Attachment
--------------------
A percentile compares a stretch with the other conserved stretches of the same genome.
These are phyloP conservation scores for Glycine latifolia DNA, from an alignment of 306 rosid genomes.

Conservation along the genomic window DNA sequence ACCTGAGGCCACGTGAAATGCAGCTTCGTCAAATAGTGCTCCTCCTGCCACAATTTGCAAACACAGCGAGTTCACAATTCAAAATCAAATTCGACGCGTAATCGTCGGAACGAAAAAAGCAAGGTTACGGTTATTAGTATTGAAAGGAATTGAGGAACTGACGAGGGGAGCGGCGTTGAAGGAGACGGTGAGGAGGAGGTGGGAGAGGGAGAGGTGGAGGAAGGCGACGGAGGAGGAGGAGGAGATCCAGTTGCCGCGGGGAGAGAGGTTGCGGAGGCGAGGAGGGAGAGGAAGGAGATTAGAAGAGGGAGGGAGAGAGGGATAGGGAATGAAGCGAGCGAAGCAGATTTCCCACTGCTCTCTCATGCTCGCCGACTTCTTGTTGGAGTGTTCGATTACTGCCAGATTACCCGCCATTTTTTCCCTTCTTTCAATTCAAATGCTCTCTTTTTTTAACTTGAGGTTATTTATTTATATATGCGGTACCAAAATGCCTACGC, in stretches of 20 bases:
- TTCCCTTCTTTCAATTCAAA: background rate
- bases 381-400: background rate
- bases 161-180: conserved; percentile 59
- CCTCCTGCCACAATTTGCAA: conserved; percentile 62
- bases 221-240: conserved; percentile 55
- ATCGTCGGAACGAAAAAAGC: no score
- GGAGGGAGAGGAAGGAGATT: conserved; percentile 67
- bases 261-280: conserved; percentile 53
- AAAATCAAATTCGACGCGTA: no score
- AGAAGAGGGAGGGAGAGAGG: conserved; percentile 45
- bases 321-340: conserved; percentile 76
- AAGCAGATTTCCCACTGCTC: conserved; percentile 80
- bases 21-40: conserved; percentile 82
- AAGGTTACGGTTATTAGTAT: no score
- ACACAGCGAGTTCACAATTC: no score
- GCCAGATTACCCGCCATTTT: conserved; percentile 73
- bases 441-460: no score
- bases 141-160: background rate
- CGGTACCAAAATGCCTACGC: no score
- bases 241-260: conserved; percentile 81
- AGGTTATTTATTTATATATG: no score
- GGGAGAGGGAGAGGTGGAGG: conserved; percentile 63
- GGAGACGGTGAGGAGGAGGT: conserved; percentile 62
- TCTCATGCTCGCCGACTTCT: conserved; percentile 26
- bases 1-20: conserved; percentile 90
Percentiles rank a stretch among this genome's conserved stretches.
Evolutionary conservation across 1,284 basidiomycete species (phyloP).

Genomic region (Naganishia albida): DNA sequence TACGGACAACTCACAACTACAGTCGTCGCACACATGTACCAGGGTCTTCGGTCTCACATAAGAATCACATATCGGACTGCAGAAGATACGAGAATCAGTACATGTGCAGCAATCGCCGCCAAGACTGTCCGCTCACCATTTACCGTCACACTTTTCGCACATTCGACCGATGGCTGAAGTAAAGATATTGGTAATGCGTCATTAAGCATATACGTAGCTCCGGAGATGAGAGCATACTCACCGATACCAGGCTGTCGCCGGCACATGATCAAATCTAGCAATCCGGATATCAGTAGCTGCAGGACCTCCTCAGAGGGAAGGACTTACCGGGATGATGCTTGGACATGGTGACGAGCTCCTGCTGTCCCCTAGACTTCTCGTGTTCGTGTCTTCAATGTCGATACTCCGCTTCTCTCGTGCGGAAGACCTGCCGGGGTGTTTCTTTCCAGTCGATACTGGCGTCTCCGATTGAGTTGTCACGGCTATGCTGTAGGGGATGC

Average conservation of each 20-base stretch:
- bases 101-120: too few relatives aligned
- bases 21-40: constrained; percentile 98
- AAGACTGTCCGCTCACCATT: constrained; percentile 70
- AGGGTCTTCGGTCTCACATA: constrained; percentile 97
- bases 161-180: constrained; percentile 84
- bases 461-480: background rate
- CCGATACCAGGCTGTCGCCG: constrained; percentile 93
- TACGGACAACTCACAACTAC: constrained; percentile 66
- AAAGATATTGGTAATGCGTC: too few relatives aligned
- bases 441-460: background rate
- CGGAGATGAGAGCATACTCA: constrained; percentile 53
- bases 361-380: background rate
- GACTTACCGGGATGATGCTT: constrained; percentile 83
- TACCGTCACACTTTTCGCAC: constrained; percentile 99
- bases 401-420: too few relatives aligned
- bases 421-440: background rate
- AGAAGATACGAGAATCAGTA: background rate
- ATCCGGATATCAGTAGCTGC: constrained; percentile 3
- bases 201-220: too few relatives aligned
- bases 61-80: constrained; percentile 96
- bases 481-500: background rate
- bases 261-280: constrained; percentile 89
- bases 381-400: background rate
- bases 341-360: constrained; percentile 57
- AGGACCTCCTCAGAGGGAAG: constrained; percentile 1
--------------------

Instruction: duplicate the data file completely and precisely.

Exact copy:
A percentile compares a stretch with the other conserved stretches of the same genome.
These are phyloP conservation scores for Glycine latifolia DNA, from an alignment of 306 rosid genomes.

Conservation along the genomic window DNA sequence ACCTGAGGCCACGTGAAATGCAGCTTCGTCAAATAGTGCTCCTCCTGCCACAATTTGCAAACACAGCGAGTTCACAATTCAAAATCAAATTCGACGCGTAATCGTCGGAACGAAAAAAGCAAGGTTACGGTTATTAGTATTGAAAGGAATTGAGGAACTGACGAGGGGAGCGGCGTTGAAGGAGACGGTGAGGAGGAGGTGGGAGAGGGAGAGGTGGAGGAAGGCGACGGAGGAGGAGGAGGAGATCCAGTTGCCGCGGGGAGAGAGGTTGCGGAGGCGAGGAGGGAGAGGAAGGAGATTAGAAGAGGGAGGGAGAGAGGGATAGGGAATGAAGCGAGCGAAGCAGATTTCCCACTGCTCTCTCATGCTCGCCGACTTCTTGTTGGAGTGTTCGATTACTGCCAGATTACCCGCCATTTTTTCCCTTCTTTCAATTCAAATGCTCTCTTTTTTTAACTTGAGGTTATTTATTTATATATGCGGTACCAAAATGCCTACGC, in stretches of 20 bases:
- TTCCCTTCTTTCAATTCAAA: background rate
- bases 381-400: background rate
- bases 161-180: conserved; percentile 59
- CCTCCTGCCACAATTTGCAA: conserved; percentile 62
- bases 221-240: conserved; percentile 55
- ATCGTCGGAACGAAAAAAGC: no score
- GGAGGGAGAGGAAGGAGATT: conserved; percentile 67
- bases 261-280: conserved; percentile 53
- AAAATCAAATTCGACGCGTA: no score
- AGAAGAGGGAGGGAGAGAGG: conserved; percentile 45
- bases 321-340: conserved; percentile 76
- AAGCAGATTTCCCACTGCTC: conserved; percentile 80
- bases 21-40: conserved; percentile 82
- AAGGTTACGGTTATTAGTAT: no score
- ACACAGCGAGTTCACAATTC: no score
- GCCAGATTACCCGCCATTTT: conserved; percentile 73
- bases 441-460: no score
- bases 141-160: background rate
- CGGTACCAAAATGCCTACGC: no score
- bases 241-260: conserved; percentile 81
- AGGTTATTTATTTATATATG: no score
- GGGAGAGGGAGAGGTGGAGG: conserved; percentile 63
- GGAGACGGTGAGGAGGAGGT: conserved; percentile 62
- TCTCATGCTCGCCGACTTCT: conserved; percentile 26
- bases 1-20: conserved; percentile 90
Percentiles rank a stretch among this genome's conserved stretches.
Evolutionary conservation across 1,284 basidiomycete species (phyloP).

Genomic region (Naganishia albida): DNA sequence TACGGACAACTCACAACTACAGTCGTCGCACACATGTACCAGGGTCTTCGGTCTCACATAAGAATCACATATCGGACTGCAGAAGATACGAGAATCAGTACATGTGCAGCAATCGCCGCCAAGACTGTCCGCTCACCATTTACCGTCACACTTTTCGCACATTCGACCGATGGCTGAAGTAAAGATATTGGTAATGCGTCATTAAGCATATACGTAGCTCCGGAGATGAGAGCATACTCACCGATACCAGGCTGTCGCCGGCACATGATCAAATCTAGCAATCCGGATATCAGTAGCTGCAGGACCTCCTCAGAGGGAAGGACTTACCGGGATGATGCTTGGACATGGTGACGAGCTCCTGCTGTCCCCTAGACTTCTCGTGTTCGTGTCTTCAATGTCGATACTCCGCTTCTCTCGTGCGGAAGACCTGCCGGGGTGTTTCTTTCCAGTCGATACTGGCGTCTCCGATTGAGTTGTCACGGCTATGCTGTAGGGGATGC

Average conservation of each 20-base stretch:
- bases 101-120: too few relatives aligned
- bases 21-40: constrained; percentile 98
- AAGACTGTCCGCTCACCATT: constrained; percentile 70
- AGGGTCTTCGGTCTCACATA: constrained; percentile 97
- bases 161-180: constrained; percentile 84
- bases 461-480: background rate
- CCGATACCAGGCTGTCGCCG: constrained; percentile 93
- TACGGACAACTCACAACTAC: constrained; percentile 66
- AAAGATATTGGTAATGCGTC: too few relatives aligned
- bases 441-460: background rate
- CGGAGATGAGAGCATACTCA: constrained; percentile 53
- bases 361-380: background rate
- GACTTACCGGGATGATGCTT: constrained; percentile 83
- TACCGTCACACTTTTCGCAC: constrained; percentile 99
- bases 401-420: too few relatives aligned
- bases 421-440: background rate
- AGAAGATACGAGAATCAGTA: background rate
- ATCCGGATATCAGTAGCTGC: constrained; percentile 3
- bases 201-220: too few relatives aligned
- bases 61-80: constrained; percentile 96
- bases 481-500: background rate
- bases 261-280: constrained; percentile 89
- bases 381-400: background rate
- bases 341-360: constrained; percentile 57
- AGGACCTCCTCAGAGGGAAG: constrained; percentile 1